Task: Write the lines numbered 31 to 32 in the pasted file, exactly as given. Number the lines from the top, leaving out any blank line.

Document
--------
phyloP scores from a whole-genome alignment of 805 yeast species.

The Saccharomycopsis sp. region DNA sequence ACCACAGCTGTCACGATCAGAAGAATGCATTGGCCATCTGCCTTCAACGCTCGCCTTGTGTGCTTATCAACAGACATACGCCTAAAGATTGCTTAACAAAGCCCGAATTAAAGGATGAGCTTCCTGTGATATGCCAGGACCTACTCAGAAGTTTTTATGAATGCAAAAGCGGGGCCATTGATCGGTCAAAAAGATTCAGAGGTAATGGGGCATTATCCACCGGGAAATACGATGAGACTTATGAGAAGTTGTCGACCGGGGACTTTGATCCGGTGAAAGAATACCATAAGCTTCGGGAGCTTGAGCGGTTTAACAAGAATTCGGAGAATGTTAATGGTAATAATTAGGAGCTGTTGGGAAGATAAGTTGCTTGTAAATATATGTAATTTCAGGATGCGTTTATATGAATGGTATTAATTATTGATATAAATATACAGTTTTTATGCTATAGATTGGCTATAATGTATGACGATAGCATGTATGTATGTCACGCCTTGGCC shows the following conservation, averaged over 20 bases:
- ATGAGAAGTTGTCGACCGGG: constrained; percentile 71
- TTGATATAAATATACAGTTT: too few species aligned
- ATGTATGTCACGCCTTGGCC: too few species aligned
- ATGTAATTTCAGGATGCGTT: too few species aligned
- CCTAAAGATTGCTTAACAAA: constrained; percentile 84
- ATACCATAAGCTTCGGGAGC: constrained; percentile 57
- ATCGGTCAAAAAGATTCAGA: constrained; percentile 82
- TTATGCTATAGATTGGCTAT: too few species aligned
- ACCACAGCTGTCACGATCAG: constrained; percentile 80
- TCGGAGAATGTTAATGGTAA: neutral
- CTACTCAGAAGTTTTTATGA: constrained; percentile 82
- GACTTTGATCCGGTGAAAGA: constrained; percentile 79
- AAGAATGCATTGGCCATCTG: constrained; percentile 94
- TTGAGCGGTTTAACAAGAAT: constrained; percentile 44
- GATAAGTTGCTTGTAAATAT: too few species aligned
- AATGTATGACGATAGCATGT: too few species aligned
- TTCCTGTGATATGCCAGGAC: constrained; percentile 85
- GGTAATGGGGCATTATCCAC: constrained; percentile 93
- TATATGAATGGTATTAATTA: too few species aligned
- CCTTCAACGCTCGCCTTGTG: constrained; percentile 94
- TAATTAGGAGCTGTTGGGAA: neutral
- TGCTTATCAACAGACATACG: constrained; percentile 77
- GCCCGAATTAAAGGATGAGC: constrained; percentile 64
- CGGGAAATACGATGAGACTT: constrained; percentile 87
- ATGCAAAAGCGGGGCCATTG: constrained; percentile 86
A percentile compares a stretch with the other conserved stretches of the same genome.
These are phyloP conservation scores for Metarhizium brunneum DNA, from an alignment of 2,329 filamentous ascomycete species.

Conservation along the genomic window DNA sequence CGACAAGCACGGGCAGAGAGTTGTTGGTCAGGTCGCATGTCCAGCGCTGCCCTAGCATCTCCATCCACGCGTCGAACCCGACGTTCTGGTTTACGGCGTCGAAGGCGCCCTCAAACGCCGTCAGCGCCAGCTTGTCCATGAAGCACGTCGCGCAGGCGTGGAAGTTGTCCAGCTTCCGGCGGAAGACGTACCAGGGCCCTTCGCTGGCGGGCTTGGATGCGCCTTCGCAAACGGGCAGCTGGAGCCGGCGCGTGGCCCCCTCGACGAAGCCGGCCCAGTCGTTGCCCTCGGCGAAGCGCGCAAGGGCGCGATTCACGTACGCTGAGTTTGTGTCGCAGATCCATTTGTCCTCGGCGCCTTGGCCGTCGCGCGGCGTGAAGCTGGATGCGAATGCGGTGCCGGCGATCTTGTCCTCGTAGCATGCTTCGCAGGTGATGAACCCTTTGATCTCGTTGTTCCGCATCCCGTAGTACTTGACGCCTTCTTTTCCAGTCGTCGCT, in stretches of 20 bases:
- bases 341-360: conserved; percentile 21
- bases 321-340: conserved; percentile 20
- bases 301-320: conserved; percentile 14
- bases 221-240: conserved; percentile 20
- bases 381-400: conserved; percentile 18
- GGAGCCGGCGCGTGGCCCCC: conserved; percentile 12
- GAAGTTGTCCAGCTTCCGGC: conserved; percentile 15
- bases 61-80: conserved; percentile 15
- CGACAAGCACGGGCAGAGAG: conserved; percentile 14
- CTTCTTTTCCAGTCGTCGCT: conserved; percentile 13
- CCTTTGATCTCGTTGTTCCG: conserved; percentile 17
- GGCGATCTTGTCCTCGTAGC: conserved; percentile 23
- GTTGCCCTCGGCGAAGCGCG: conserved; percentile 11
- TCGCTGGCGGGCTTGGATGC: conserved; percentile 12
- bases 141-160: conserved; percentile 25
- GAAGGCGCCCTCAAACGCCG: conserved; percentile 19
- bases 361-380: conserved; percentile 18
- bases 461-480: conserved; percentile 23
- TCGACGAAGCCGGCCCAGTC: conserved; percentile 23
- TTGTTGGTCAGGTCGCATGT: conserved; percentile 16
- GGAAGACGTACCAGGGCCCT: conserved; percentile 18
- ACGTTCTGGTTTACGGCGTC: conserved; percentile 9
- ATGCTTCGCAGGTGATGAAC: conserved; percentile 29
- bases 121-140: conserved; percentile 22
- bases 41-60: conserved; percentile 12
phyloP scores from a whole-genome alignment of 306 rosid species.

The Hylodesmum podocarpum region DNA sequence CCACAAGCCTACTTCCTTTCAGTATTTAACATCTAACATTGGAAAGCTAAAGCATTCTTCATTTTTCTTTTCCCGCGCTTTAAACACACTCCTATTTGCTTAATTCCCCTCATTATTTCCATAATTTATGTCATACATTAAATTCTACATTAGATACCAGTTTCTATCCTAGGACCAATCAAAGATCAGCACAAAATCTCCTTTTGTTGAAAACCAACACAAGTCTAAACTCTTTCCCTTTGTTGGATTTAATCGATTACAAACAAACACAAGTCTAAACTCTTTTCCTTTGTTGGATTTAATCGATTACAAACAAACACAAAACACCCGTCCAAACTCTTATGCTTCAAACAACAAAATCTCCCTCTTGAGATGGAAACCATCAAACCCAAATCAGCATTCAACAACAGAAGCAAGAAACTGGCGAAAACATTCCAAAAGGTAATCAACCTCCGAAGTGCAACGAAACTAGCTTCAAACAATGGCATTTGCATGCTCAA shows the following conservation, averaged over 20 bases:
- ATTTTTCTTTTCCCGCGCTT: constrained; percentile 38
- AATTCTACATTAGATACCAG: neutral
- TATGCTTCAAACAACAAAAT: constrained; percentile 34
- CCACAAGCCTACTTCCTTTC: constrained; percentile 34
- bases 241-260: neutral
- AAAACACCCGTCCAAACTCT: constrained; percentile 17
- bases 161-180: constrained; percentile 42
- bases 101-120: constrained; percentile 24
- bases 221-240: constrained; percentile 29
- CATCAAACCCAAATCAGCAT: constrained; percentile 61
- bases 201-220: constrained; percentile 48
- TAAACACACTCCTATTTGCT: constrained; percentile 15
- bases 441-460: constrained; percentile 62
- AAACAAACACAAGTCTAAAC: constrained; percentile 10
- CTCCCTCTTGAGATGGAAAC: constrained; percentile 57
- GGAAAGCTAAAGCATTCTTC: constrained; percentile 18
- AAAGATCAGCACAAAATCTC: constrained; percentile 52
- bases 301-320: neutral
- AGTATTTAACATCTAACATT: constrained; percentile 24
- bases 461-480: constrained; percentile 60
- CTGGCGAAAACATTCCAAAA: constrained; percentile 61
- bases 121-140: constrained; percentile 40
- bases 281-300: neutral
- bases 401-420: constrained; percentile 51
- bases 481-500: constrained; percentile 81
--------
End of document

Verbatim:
- bases 341-360: conserved; percentile 21
- bases 321-340: conserved; percentile 20